Abu Dhabi, UAESunday 1 November 2020


Coronavirus: cyber experts warn of 'sharp spike' in criminal activity

Richard Benham said fraudsters were seeking to take advantage of the pandemic

Criminals are advertising "miracle cures" for the Covid-19 on the dark web. istockphoto.com
Criminals are advertising "miracle cures" for the Covid-19 on the dark web. istockphoto.com

Cyber experts have warned of a “sharp spike” in criminal activity online as fraudsters seek to take advantage of the coronavirus pandemic.

Richard Benham, chairman of UK’s National Cyber Management Centre, said the UAE was a prime target for offenders owing to a combination of its relative wealth and robust internet usage.

He revealed that since the start of the Covid-19 outbreak, more people were accessing the so-called ‘dark web’ in the hope of obtaining medicine billed as “miracle cures” for the virus.

But he warned the public to be wary of using illicit websites, pointing out the risk of data theft and financial fraud.

The danger of accessing the dark web is that every time you enter it, the criminal sets little traps

Richard Benham

“With the recent publicity around miracle cures for Covid-19, we’ve seen an awful lot of people going into the dark web to purchase these substances,” Mr Benham said.

“The danger of accessing the dark web is that every time you enter it, the criminal sets little traps to…infect your machine.”

Following the emergence of the coronavirus in China in late December last year, speculation and rumour over potential cures for the virus have been rife.

Among the more contentious, dangerous contenders have been ingesting an infected patient’s blood or saliva.

Other rumours, also with no evidence of success, have included swallowing Colloidal silver products which contain tiny silver particles suspended in liquid.

Colloidal silver is often touted as an antibacterial agent which can boost the body’s immune system, but no sound scientific study has confirmed the claim.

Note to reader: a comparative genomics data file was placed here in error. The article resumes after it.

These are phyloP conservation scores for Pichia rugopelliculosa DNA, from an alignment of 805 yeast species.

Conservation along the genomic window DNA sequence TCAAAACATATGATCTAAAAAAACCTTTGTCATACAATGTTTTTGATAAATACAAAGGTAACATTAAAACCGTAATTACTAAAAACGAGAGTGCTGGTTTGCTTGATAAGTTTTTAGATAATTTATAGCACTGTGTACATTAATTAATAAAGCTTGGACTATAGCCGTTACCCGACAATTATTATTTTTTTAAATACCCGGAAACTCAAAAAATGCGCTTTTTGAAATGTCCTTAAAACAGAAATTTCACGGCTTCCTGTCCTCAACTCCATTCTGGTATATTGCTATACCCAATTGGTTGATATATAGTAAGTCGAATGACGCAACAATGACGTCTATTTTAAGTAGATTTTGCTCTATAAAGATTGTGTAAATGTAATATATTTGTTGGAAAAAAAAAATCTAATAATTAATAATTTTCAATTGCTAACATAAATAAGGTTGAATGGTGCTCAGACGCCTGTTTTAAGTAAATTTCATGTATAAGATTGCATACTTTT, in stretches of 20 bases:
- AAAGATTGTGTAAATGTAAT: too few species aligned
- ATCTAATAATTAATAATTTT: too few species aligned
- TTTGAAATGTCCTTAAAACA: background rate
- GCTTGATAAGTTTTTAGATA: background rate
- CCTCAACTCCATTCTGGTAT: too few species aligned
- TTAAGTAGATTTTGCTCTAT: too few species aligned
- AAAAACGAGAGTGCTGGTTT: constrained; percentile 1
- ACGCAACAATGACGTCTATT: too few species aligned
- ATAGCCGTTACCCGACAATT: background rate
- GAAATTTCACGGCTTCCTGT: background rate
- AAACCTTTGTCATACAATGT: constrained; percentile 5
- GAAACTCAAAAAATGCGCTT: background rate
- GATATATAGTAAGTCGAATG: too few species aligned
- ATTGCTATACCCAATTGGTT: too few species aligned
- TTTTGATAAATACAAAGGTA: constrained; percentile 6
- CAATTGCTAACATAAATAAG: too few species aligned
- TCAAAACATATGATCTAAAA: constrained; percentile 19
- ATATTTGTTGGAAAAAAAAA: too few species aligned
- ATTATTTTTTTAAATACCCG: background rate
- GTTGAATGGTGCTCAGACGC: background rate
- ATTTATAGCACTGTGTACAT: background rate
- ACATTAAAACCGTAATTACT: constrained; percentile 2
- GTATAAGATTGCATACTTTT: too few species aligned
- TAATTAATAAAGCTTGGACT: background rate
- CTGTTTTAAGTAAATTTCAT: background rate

In an interview with The National, Mr Benham said some members of the public were also attempting to buy Hydroxychloroquine over the dark web.

Hydroxychloroquine is a long-established anti-malarial which is being used by some hospitals to care for Covid-19 patients.

“There’s certainly a large number of conspiracy theories going around, but the reality of the situation is that all of us, including in the UAE, are highly vulnerable,” Mr Benham said.

“We’ve experienced a sharp spike in activity [but] it’ll be a few months when we’ll be able to see the actual numbers.”

The dark web functions by providing anonymous access to the Internet, ensuring the identities and locations of users cannot be traced due to layers of sophisticated encryption.

Its anonymity allows criminals to buy and sell illicit goods more freely.

According to a report out on Tuesday by cybersecurity firm Trend Micro Incorporated, GCC countries recorded more than 3,000 separate attacks related to Covid-19 in the first quarter of this year.

The UAE had the highest number in the Middle East, with 1,541 coronavirus-related attacks, including 775 malware threats, 621 email spam attacks, and 145 URL attacks.

Mr Benham, who is due to be addressing UAE business leaders on the dangers of the dark web during an online seminar hosted by Capital Club Dubai - a private members organisation - on Tuesday, urged residents to exercise caution at all times.

“I think the Middle East is very keen on creating smart cities and the vision to embrace the internet and networks that use artificial intelligence to make things better,” he said.

“That, of course, brings huge benefits but it also produces risks.

“People should be wary. Every time you put your credit card details in or someone is asking for details for payment, there’s a vulnerability there.

“It’s very surprising that the vast majority of problems that happen are from people who aren’t reading emails properly and clicking on links.

“Even by doing that, we can reduce a large proportion of fraud.”

Updated: April 21, 2020 01:43 PM

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